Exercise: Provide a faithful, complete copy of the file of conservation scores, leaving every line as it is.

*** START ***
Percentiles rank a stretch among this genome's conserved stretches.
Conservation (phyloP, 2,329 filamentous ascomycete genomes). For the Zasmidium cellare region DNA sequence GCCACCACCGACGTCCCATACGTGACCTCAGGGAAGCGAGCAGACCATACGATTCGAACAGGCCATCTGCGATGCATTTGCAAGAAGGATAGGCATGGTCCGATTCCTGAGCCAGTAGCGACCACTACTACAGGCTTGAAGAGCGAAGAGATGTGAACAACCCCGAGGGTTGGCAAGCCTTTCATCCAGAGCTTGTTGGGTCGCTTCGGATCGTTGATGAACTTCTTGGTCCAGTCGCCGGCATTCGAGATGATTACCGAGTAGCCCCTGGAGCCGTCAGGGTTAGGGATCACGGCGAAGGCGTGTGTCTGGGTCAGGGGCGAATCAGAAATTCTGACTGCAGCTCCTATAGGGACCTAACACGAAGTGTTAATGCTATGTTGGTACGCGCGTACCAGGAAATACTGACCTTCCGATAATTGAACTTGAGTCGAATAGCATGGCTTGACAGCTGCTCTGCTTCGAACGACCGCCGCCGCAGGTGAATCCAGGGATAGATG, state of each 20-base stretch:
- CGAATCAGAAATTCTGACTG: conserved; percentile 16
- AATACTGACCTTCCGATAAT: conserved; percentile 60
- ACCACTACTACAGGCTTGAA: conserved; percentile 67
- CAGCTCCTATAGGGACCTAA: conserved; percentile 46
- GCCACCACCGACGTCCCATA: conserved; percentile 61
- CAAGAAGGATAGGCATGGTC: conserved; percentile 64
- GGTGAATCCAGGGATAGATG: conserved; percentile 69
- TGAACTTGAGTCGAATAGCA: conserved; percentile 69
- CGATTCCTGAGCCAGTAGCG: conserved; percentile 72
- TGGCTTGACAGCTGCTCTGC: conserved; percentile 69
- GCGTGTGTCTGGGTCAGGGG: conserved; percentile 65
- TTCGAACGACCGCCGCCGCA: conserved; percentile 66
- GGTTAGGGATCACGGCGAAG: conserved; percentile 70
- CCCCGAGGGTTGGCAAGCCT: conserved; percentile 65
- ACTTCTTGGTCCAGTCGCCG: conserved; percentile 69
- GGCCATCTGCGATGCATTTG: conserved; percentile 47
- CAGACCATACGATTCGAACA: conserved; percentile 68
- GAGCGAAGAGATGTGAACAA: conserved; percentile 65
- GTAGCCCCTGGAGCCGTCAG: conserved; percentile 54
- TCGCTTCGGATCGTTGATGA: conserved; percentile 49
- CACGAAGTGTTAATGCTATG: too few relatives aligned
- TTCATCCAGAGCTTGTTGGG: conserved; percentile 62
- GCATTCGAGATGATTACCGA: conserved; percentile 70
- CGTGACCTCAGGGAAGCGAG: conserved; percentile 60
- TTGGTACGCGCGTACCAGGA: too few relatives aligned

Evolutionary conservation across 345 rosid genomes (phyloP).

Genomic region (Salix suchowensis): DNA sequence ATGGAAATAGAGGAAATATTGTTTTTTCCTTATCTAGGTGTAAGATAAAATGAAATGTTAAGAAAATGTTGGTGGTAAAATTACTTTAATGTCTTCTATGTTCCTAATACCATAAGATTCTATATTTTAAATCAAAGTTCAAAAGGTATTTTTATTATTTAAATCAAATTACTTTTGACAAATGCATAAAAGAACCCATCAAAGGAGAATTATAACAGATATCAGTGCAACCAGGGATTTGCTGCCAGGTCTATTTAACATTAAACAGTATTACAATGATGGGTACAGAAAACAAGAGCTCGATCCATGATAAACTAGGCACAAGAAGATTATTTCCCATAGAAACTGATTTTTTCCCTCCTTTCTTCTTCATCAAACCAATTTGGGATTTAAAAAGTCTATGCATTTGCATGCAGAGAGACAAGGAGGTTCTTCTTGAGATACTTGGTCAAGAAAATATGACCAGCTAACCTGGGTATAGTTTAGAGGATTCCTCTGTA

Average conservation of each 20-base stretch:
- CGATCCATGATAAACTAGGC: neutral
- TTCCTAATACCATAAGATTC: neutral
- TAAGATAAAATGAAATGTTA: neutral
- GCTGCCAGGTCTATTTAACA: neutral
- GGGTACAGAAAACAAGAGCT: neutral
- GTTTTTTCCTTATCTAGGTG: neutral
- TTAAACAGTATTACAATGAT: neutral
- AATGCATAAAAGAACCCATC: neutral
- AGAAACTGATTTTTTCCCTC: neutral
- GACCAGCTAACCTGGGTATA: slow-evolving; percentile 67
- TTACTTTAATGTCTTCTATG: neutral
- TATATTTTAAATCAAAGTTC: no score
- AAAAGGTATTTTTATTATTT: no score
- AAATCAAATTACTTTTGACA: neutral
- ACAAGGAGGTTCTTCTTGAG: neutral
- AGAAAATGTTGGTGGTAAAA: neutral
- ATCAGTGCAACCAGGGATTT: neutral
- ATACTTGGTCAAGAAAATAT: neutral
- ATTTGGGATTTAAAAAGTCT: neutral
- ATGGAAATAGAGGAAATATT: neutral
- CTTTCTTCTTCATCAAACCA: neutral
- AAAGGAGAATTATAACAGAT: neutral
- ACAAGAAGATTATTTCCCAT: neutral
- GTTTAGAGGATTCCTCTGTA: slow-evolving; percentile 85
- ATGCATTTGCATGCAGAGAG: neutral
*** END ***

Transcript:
Percentiles rank a stretch among this genome's conserved stretches.
Conservation (phyloP, 2,329 filamentous ascomycete genomes). For the Zasmidium cellare region DNA sequence GCCACCACCGACGTCCCATACGTGACCTCAGGGAAGCGAGCAGACCATACGATTCGAACAGGCCATCTGCGATGCATTTGCAAGAAGGATAGGCATGGTCCGATTCCTGAGCCAGTAGCGACCACTACTACAGGCTTGAAGAGCGAAGAGATGTGAACAACCCCGAGGGTTGGCAAGCCTTTCATCCAGAGCTTGTTGGGTCGCTTCGGATCGTTGATGAACTTCTTGGTCCAGTCGCCGGCATTCGAGATGATTACCGAGTAGCCCCTGGAGCCGTCAGGGTTAGGGATCACGGCGAAGGCGTGTGTCTGGGTCAGGGGCGAATCAGAAATTCTGACTGCAGCTCCTATAGGGACCTAACACGAAGTGTTAATGCTATGTTGGTACGCGCGTACCAGGAAATACTGACCTTCCGATAATTGAACTTGAGTCGAATAGCATGGCTTGACAGCTGCTCTGCTTCGAACGACCGCCGCCGCAGGTGAATCCAGGGATAGATG, state of each 20-base stretch:
- CGAATCAGAAATTCTGACTG: conserved; percentile 16
- AATACTGACCTTCCGATAAT: conserved; percentile 60
- ACCACTACTACAGGCTTGAA: conserved; percentile 67
- CAGCTCCTATAGGGACCTAA: conserved; percentile 46
- GCCACCACCGACGTCCCATA: conserved; percentile 61
- CAAGAAGGATAGGCATGGTC: conserved; percentile 64
- GGTGAATCCAGGGATAGATG: conserved; percentile 69
- TGAACTTGAGTCGAATAGCA: conserved; percentile 69
- CGATTCCTGAGCCAGTAGCG: conserved; percentile 72
- TGGCTTGACAGCTGCTCTGC: conserved; percentile 69
- GCGTGTGTCTGGGTCAGGGG: conserved; percentile 65
- TTCGAACGACCGCCGCCGCA: conserved; percentile 66
- GGTTAGGGATCACGGCGAAG: conserved; percentile 70
- CCCCGAGGGTTGGCAAGCCT: conserved; percentile 65
- ACTTCTTGGTCCAGTCGCCG: conserved; percentile 69
- GGCCATCTGCGATGCATTTG: conserved; percentile 47
- CAGACCATACGATTCGAACA: conserved; percentile 68
- GAGCGAAGAGATGTGAACAA: conserved; percentile 65
- GTAGCCCCTGGAGCCGTCAG: conserved; percentile 54
- TCGCTTCGGATCGTTGATGA: conserved; percentile 49
- CACGAAGTGTTAATGCTATG: too few relatives aligned
- TTCATCCAGAGCTTGTTGGG: conserved; percentile 62
- GCATTCGAGATGATTACCGA: conserved; percentile 70
- CGTGACCTCAGGGAAGCGAG: conserved; percentile 60
- TTGGTACGCGCGTACCAGGA: too few relatives aligned

Evolutionary conservation across 345 rosid genomes (phyloP).

Genomic region (Salix suchowensis): DNA sequence ATGGAAATAGAGGAAATATTGTTTTTTCCTTATCTAGGTGTAAGATAAAATGAAATGTTAAGAAAATGTTGGTGGTAAAATTACTTTAATGTCTTCTATGTTCCTAATACCATAAGATTCTATATTTTAAATCAAAGTTCAAAAGGTATTTTTATTATTTAAATCAAATTACTTTTGACAAATGCATAAAAGAACCCATCAAAGGAGAATTATAACAGATATCAGTGCAACCAGGGATTTGCTGCCAGGTCTATTTAACATTAAACAGTATTACAATGATGGGTACAGAAAACAAGAGCTCGATCCATGATAAACTAGGCACAAGAAGATTATTTCCCATAGAAACTGATTTTTTCCCTCCTTTCTTCTTCATCAAACCAATTTGGGATTTAAAAAGTCTATGCATTTGCATGCAGAGAGACAAGGAGGTTCTTCTTGAGATACTTGGTCAAGAAAATATGACCAGCTAACCTGGGTATAGTTTAGAGGATTCCTCTGTA

Average conservation of each 20-base stretch:
- CGATCCATGATAAACTAGGC: neutral
- TTCCTAATACCATAAGATTC: neutral
- TAAGATAAAATGAAATGTTA: neutral
- GCTGCCAGGTCTATTTAACA: neutral
- GGGTACAGAAAACAAGAGCT: neutral
- GTTTTTTCCTTATCTAGGTG: neutral
- TTAAACAGTATTACAATGAT: neutral
- AATGCATAAAAGAACCCATC: neutral
- AGAAACTGATTTTTTCCCTC: neutral
- GACCAGCTAACCTGGGTATA: slow-evolving; percentile 67
- TTACTTTAATGTCTTCTATG: neutral
- TATATTTTAAATCAAAGTTC: no score
- AAAAGGTATTTTTATTATTT: no score
- AAATCAAATTACTTTTGACA: neutral
- ACAAGGAGGTTCTTCTTGAG: neutral
- AGAAAATGTTGGTGGTAAAA: neutral
- ATCAGTGCAACCAGGGATTT: neutral
- ATACTTGGTCAAGAAAATAT: neutral
- ATTTGGGATTTAAAAAGTCT: neutral
- ATGGAAATAGAGGAAATATT: neutral
- CTTTCTTCTTCATCAAACCA: neutral
- AAAGGAGAATTATAACAGAT: neutral
- ACAAGAAGATTATTTCCCAT: neutral
- GTTTAGAGGATTCCTCTGTA: slow-evolving; percentile 85
- ATGCATTTGCATGCAGAGAG: neutral